We were lucky enough to eat at Le Moulin de l’Imaginair in the days leading up to their grand opening, and I’m glad we had the opportunity! Not only is the food delicious, but the service was incredible. We had each dish explained as we enjoyed a gorgeous view over the water.
Finish your time in Terrasson with lunch or dinner here, but be warned that you’ve simply got to try their desserts, which were unbelievably delicious!
Location: 1 Avenue Charles de Gaulle – 24120 Terrasson
You could visit Le Boïdicou every day during your trip and always get something different! They change the menu daily and aim to use as many local and seasonal ingredients as possible. They offer many meat dishes, but upon request, the chef created an incredible vegetarian three-course meal for us, including a creamy risotto.
Location: 27 Route des Eyzies – 24290 Thonac
Himalaya en Périgord
I visited Nepal several years ago, and coming to Himalaya en Périgord felt like stepping back in time to my travels. Patrick, the owner, managed a hotel in Tibet for years and always dreamed of starting his own. He brought all of the furniture over from Tibet and aims to make it as authentic as possible.
I haven’t eaten dahl that delicious since I visited Nepal, and everything else was incredible as well. This restaurant is a local favourite, and you can also stay in one of the two luxurious hotel rooms on offer. The hotel rooms are truly a slice of luxury in one of the calmest villages I’ve ever encountered.
Location: Le Bourg - 24620 Tursac
Where to stay in Dordogne
Dordogne is filled with great French motorhome sites, known as ‘aires de camping-car’. This is a great way to start and end your days in nature, and enjoy your home on wheels. Here are our top picks of campsites in Dordogne:
Aire Camping-Car Park de Vézac
Finish a warm day of exploring the local area with a dip in the river or pool. This campsite is geared towards motorhomes, so you’ll get the chance to meet plenty of local travellers!
Price: €10.30 per night
Location: la Roque - Gageac, 24220 Vézac
GPS: 44.824371° 1.16951°
Camping de mon Village of Carsac-Aillac
This wooden campsite in Dordogne provides shade, which will be a relief if you’re travelling in the heat of summer! Enjoy local delicacies at the numerous picnic tables provided at this site.
Price: €10 per night
Location: D703, 24200 Carsac Aillac
GPS: 44.840424° 1.274432°
Camping-Car Park area of Rouffignac-de-Sigoulès
Pitch your motorhome in the heart of the Monbazillac vineyards at this tranquil stopover. Ideally combined with a visit to the prestigious castle of Monbazillac, which overlooks the Dordogne.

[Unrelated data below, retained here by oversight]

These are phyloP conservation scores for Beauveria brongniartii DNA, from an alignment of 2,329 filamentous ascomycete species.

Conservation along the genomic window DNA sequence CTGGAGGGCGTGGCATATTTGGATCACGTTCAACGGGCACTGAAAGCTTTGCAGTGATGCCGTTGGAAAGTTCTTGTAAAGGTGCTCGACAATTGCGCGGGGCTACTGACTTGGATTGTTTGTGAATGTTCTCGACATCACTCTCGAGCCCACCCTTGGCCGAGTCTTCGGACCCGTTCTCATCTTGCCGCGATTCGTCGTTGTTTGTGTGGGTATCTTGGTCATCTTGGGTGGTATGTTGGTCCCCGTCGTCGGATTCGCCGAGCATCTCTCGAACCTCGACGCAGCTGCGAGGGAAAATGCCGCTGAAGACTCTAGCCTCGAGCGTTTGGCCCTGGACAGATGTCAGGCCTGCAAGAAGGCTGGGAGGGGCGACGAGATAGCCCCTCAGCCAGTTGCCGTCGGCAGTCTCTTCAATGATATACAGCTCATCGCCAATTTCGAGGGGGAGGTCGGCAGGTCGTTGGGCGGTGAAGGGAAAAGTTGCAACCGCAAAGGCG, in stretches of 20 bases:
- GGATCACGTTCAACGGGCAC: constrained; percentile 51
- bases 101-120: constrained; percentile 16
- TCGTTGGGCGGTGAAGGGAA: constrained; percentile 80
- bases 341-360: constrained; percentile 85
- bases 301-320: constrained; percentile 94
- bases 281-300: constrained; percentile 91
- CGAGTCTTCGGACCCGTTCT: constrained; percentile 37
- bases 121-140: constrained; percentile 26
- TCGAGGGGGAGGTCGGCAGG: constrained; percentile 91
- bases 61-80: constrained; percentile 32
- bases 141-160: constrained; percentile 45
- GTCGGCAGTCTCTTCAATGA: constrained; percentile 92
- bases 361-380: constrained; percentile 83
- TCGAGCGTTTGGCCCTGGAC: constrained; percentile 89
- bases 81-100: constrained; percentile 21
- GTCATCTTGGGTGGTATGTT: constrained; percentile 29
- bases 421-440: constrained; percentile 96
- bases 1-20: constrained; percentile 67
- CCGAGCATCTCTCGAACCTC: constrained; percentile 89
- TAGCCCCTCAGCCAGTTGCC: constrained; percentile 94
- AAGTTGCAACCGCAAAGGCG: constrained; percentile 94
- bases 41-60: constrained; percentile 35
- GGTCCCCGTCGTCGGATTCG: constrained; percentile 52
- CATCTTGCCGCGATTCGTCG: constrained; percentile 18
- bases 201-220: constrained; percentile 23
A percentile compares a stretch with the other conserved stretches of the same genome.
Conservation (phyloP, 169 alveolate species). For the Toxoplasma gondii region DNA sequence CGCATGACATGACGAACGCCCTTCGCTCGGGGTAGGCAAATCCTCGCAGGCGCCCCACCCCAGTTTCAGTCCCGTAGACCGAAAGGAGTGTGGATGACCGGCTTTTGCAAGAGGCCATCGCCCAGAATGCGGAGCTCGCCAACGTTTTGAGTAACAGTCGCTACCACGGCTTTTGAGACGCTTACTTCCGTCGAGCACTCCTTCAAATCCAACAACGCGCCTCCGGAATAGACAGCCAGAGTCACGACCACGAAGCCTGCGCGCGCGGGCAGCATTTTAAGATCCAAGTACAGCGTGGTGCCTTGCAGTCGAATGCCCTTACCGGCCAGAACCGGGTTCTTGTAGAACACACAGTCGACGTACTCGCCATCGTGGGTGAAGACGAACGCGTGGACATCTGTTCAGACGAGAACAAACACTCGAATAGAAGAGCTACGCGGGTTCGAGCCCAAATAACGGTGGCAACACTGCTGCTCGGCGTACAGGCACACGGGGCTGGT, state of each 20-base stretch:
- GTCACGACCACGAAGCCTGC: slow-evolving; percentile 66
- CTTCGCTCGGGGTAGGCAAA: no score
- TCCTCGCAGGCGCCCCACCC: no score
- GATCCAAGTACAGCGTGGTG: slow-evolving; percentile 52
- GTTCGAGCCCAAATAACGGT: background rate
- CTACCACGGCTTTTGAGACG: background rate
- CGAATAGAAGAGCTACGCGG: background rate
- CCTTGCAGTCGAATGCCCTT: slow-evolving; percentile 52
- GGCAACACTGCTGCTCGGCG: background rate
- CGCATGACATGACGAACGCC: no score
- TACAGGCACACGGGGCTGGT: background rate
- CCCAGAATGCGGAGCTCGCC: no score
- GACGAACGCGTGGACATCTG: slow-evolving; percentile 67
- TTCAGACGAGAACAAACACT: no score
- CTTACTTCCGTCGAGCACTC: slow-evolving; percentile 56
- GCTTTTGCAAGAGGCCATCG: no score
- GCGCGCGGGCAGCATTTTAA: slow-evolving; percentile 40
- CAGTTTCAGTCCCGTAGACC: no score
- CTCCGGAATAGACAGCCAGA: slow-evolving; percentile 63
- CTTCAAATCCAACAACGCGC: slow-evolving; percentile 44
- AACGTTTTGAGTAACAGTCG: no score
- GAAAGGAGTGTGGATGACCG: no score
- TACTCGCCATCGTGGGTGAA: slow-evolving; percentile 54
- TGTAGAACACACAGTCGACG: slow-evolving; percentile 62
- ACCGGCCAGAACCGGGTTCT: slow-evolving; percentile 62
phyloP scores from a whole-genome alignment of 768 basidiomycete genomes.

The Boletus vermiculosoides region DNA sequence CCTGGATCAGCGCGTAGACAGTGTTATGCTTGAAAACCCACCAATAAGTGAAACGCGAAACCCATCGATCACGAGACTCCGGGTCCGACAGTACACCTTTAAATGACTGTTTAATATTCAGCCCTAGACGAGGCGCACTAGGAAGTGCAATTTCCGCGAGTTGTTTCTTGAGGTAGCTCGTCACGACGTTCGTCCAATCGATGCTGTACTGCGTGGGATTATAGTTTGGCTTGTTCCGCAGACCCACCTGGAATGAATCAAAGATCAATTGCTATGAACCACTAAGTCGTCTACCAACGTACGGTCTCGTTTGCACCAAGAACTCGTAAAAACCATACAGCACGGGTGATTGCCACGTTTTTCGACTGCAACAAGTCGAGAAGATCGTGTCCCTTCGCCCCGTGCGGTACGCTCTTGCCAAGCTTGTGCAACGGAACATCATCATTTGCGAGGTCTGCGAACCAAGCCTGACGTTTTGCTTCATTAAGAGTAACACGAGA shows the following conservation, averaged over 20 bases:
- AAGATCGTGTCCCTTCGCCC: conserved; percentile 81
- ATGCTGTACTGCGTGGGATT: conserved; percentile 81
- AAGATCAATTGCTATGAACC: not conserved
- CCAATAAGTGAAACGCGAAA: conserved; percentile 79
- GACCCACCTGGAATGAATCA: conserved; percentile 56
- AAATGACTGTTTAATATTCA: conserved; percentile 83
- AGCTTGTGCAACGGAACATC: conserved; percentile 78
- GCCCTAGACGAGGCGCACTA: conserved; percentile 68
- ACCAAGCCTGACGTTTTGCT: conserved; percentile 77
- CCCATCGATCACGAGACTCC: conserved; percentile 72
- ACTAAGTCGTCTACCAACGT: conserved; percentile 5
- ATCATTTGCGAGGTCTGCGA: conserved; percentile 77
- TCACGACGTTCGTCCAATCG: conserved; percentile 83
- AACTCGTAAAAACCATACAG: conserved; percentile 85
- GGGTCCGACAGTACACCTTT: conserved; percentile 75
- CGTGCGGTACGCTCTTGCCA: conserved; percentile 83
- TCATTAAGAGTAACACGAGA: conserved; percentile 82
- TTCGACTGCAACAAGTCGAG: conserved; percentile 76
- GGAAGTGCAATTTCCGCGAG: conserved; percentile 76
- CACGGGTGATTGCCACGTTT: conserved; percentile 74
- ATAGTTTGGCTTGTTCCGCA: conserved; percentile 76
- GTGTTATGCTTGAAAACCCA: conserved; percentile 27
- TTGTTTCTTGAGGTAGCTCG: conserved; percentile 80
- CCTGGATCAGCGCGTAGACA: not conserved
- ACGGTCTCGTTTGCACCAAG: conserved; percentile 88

Price: from €10 per night
Location: D933, 24240 Rouffignac de Sigoulès
GPS: 44.780186° 0.447407°
Looking for something a little different for one night? Here are some unique hotels and bnb's to consider in Dordogne.
- Kozi Dôme: These self-built domes are truly out of this world. They’re located deep in nature, where you can’t even see the other domes or signs of civilization. Watch the stars from the hot tub or even in your bed through the glass ceiling. I would gladly spend a week here never leaving!
- Maison d’hôtes l’Ancien Couvent: If you’re looking to escape the bustle of daily life, then look no further than this refurbished convent. It’s tranquil and filled with personality.
- Maison d’hôtes Villa Lascaux: This bio-house is a wonder to behold. Everything is built with the most sustainable intentions, and nothing beats ending a day of sweltering heat in their solar-powered swimming pool.
In all honesty, I don’t think five days is enough in Dordogne! There were plenty of other destinations I would have loved to visit, such as Périgueux and Sarlat, or to go hiking through the national park for a weekend. My only negative about Dordogne is that there is just too much to see there!
But if you’re planning a holiday to France, then I definitely recommend heading to this gorgeous region. There’s something for everyone, and it’s touristic enough that everyone speaks English but not so touristic that it loses its charm. Take the time to stroll through the towns and speak to the local business owners, to truly capture the soul of this region. And prepare to eat a lot of walnuts and truffle - both of which the region are known for! The Dordogne caramelised walnuts make great souvenirs for your loved ones - if they even make it off the plane with you!